Breathless in Bombay

…is not just the name of a terrific volume of short stories by Murzban Shroff (mandatory reading if you come here): it is a condition that most residents here deal with daily.  But the government is actually beginning to do something about it, which should be highly embarrassing to their US counterparts.

This is a city full of taxicabs — 55,000 of them.  Municipal regulations mandate that every cab use CNG fuel, and as far as I can tell, the taxis actually abide by it.  (The buses still use diesel, which is typically Indian: make the private sector do something that the public sector doesn’t have to do.).  CORRECTION: See update below.

Which raises a question: if they can do this is Bombay, is there any reason why every taxicab in the United States — and in fact every bus — shouldn’t be on CNG?  The health and pollution benefits would be enormous: as my UCLA colleague Arthur Winer has demonstrated, children’s exposure just from riding diesel buses to school has potentially devastating health impacts.  And no, it’s no excuse to say it would be too expensive: 85% of the Indian population lives on less than $2 a day.  If they can do it with taxis, we should be able to do even more.

Americans like to tell other countries what to do.  Maybe we can learn from other countries once in a while.

UPDATE:  After investigating it further, I have learned that all the public buses are also running on CNG (some of the private ones do not).  So there is something else that the Indians have on us.

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Reader Comments

2 Replies to “Breathless in Bombay”

  1. Interesting post, Jonathan. Many U.S. government fleets are being converted to CNG, while CNG in private vehicles is very rare here (I take this to be the reverse of India’s situation). But even in the public sector, one of the main problems is that we allow old vehicles to stay on the road too long. So while new buses are generally cleaner and many run on natural gas, the old ones remain on the road even though we know they’re unsafe.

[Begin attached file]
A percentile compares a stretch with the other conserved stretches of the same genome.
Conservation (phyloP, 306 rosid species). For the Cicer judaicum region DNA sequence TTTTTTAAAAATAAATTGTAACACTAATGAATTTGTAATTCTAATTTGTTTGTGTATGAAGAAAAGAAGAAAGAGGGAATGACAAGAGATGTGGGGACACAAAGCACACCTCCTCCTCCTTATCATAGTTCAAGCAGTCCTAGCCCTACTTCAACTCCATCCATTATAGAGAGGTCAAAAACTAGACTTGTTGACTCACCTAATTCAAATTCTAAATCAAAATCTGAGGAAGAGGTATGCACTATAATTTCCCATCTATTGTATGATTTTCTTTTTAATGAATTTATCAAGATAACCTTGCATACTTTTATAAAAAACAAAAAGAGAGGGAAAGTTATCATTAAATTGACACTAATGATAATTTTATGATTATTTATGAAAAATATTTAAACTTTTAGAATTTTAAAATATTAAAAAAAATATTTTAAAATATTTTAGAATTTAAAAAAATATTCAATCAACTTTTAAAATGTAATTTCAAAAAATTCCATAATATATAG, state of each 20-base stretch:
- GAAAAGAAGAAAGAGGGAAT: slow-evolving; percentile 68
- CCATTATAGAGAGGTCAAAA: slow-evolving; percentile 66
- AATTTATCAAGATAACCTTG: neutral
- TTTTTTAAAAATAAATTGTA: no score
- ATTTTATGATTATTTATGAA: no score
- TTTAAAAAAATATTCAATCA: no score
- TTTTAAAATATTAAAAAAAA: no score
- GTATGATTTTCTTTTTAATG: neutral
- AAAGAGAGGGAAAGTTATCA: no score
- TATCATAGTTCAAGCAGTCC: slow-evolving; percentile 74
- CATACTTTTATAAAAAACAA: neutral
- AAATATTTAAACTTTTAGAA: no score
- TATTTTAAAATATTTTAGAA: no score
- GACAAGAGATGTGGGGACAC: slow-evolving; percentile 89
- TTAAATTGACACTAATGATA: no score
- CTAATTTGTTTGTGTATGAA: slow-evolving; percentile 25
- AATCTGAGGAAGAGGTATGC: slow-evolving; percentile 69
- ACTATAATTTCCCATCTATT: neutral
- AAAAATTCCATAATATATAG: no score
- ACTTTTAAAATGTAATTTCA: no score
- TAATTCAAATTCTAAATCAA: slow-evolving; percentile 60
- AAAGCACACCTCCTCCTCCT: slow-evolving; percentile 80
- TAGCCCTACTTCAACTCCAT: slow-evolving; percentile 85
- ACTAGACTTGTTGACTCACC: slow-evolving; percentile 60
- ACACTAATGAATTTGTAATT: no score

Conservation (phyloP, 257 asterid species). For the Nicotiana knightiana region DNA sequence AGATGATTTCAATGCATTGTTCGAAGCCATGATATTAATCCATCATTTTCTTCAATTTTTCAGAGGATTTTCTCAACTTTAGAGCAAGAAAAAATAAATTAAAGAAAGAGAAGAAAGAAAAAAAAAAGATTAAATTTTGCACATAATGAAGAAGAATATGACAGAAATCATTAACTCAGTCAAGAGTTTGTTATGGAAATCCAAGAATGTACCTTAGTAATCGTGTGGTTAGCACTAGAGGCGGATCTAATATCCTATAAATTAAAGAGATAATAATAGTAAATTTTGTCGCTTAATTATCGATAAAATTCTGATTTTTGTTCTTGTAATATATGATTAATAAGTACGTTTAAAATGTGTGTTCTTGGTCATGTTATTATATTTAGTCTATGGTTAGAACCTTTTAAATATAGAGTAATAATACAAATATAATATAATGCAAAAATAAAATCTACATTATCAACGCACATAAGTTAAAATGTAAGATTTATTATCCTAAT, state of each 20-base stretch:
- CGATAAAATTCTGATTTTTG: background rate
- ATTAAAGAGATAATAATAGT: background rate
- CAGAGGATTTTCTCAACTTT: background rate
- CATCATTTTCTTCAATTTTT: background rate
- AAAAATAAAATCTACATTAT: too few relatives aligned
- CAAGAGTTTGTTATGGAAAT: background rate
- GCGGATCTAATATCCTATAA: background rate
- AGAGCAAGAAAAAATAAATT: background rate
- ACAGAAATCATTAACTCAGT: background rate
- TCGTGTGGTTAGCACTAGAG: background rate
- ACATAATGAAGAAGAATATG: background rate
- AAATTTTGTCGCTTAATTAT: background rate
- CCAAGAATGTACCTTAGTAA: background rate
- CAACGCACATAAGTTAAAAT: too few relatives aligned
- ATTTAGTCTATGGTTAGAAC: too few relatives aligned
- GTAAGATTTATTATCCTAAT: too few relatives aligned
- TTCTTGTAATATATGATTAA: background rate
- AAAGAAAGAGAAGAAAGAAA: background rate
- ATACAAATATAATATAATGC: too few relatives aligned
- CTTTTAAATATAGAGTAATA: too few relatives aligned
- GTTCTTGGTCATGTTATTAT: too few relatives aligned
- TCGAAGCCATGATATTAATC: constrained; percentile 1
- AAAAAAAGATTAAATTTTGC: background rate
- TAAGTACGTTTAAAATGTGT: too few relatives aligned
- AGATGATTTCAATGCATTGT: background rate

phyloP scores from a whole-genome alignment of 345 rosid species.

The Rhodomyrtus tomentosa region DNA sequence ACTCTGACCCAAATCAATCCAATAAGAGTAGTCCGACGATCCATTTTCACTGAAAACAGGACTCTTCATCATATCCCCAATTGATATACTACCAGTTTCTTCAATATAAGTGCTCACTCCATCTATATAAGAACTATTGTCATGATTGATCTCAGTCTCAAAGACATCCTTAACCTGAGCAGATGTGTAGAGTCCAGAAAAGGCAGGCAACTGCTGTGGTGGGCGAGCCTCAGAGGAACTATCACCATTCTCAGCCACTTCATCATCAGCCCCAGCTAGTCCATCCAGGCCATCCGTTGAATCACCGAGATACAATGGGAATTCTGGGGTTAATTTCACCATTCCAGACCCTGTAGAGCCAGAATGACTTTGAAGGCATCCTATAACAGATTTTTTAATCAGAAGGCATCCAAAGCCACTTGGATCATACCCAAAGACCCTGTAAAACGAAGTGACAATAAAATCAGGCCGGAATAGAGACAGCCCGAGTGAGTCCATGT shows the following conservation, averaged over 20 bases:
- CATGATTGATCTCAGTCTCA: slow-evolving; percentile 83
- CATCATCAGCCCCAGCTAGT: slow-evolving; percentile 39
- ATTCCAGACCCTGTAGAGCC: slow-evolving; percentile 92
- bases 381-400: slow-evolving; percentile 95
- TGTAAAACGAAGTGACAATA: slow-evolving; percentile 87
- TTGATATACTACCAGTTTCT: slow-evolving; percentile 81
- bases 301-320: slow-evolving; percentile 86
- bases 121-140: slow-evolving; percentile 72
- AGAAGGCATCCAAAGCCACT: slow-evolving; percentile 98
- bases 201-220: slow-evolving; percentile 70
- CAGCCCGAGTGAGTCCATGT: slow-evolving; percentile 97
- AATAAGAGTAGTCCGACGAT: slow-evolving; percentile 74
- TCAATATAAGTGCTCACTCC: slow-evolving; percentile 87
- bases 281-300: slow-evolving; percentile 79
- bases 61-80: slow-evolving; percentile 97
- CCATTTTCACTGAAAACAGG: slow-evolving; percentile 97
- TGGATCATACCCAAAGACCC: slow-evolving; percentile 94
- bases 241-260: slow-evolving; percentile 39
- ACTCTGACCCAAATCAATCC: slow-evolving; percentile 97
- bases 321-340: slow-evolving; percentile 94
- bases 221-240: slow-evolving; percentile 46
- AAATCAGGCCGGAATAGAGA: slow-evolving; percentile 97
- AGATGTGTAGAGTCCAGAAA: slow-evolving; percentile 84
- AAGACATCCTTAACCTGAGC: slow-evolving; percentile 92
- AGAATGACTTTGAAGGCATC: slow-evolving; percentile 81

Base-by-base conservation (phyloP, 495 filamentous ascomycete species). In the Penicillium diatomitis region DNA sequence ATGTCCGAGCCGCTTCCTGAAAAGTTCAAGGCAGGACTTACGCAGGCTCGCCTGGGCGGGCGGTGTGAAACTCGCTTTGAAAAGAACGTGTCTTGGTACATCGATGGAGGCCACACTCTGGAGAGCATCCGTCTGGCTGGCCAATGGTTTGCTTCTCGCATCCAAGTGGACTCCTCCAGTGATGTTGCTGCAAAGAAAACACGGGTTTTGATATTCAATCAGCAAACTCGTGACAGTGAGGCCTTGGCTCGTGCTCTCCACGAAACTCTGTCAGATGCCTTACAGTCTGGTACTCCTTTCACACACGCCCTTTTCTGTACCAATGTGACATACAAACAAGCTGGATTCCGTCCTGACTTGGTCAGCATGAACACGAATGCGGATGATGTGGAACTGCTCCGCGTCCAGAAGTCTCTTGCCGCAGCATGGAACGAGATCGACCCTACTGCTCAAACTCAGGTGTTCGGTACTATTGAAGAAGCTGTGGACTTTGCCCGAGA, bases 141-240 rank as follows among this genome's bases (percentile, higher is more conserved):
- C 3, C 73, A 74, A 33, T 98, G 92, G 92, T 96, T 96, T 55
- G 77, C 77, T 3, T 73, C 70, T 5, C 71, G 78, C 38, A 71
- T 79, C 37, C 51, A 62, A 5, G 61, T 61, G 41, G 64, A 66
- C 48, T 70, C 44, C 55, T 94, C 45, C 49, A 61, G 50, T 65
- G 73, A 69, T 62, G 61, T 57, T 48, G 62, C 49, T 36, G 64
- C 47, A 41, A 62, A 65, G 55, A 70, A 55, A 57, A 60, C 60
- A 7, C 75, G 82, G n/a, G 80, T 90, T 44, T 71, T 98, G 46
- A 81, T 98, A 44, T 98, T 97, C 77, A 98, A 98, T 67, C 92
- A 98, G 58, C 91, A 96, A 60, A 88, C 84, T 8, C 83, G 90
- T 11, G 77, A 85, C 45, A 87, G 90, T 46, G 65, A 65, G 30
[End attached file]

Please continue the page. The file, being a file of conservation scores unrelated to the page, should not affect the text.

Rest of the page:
Unfortunately, the CNG market in this country for non-governmental fleet vehicles has been hampered by a lack of fueling infrastructure (see, e.g., http://www.gearlog.com/2008/05/whatever_happened_to_compresse.php).
    Honda’s modest attempt to create a business in home-fueled CNG vehicles- through compression of natural gas from people’s home gas lines – tanked (pardon the pun) earlier this year: http://www.gearlog.com/2009/04/honda_deep-sixes_natural_gas_f.php. Although a new company is attempting to revive that business (see http://www.autobloggreen.com/2009/05/02/hondas-fuelmaker-finds-a-new-home/), its future doesn’t look too hopeful right now.

    Another point worth noting is that although CNG offers major health benefits over gasoline and diesel as a vehicular fuel, its greenhouse gas emissions aren’t much of an improvement. CNG is far better than those other fuels, but it won’t solve the climate change problem.

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About Jonathan

Jonathan Zasloff

Jonathan Zasloff teaches Torts, Land Use, Environmental Law, Comparative Urban Planning Law, Legal History, and Public Policy Clinic – Land Use, the Environment and Loc…

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